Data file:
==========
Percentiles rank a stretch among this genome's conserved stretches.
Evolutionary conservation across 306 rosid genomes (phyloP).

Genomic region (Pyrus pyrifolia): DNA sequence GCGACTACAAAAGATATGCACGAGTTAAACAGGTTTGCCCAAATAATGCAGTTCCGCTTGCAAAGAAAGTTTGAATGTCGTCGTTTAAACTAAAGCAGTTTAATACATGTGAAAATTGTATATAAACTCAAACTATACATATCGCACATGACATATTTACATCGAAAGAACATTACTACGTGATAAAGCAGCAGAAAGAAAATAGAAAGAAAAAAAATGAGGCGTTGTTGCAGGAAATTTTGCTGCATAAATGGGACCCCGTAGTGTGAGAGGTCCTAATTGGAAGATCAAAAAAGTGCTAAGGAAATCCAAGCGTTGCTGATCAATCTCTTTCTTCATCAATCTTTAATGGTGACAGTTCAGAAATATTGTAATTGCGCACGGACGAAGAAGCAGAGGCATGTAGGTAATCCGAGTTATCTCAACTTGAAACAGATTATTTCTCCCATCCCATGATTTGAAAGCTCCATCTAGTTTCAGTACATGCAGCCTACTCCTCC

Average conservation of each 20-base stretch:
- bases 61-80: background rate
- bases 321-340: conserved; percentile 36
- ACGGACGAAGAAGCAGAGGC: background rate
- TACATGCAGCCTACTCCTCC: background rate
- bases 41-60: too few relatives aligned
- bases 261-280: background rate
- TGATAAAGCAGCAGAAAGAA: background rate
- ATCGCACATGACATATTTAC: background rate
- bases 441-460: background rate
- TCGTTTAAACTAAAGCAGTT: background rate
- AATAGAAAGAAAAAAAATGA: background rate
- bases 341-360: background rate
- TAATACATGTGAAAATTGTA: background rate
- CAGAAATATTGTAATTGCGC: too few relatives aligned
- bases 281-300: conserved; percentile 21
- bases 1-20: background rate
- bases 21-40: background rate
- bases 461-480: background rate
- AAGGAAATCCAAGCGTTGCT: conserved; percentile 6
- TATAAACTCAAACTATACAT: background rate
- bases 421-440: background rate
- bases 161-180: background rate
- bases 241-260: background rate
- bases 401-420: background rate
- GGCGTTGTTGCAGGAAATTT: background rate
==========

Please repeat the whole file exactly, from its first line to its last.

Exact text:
Percentiles rank a stretch among this genome's conserved stretches.
Evolutionary conservation across 306 rosid genomes (phyloP).

Genomic region (Pyrus pyrifolia): DNA sequence GCGACTACAAAAGATATGCACGAGTTAAACAGGTTTGCCCAAATAATGCAGTTCCGCTTGCAAAGAAAGTTTGAATGTCGTCGTTTAAACTAAAGCAGTTTAATACATGTGAAAATTGTATATAAACTCAAACTATACATATCGCACATGACATATTTACATCGAAAGAACATTACTACGTGATAAAGCAGCAGAAAGAAAATAGAAAGAAAAAAAATGAGGCGTTGTTGCAGGAAATTTTGCTGCATAAATGGGACCCCGTAGTGTGAGAGGTCCTAATTGGAAGATCAAAAAAGTGCTAAGGAAATCCAAGCGTTGCTGATCAATCTCTTTCTTCATCAATCTTTAATGGTGACAGTTCAGAAATATTGTAATTGCGCACGGACGAAGAAGCAGAGGCATGTAGGTAATCCGAGTTATCTCAACTTGAAACAGATTATTTCTCCCATCCCATGATTTGAAAGCTCCATCTAGTTTCAGTACATGCAGCCTACTCCTCC

Average conservation of each 20-base stretch:
- bases 61-80: background rate
- bases 321-340: conserved; percentile 36
- ACGGACGAAGAAGCAGAGGC: background rate
- TACATGCAGCCTACTCCTCC: background rate
- bases 41-60: too few relatives aligned
- bases 261-280: background rate
- TGATAAAGCAGCAGAAAGAA: background rate
- ATCGCACATGACATATTTAC: background rate
- bases 441-460: background rate
- TCGTTTAAACTAAAGCAGTT: background rate
- AATAGAAAGAAAAAAAATGA: background rate
- bases 341-360: background rate
- TAATACATGTGAAAATTGTA: background rate
- CAGAAATATTGTAATTGCGC: too few relatives aligned
- bases 281-300: conserved; percentile 21
- bases 1-20: background rate
- bases 21-40: background rate
- bases 461-480: background rate
- AAGGAAATCCAAGCGTTGCT: conserved; percentile 6
- TATAAACTCAAACTATACAT: background rate
- bases 421-440: background rate
- bases 161-180: background rate
- bases 241-260: background rate
- bases 401-420: background rate
- GGCGTTGTTGCAGGAAATTT: background rate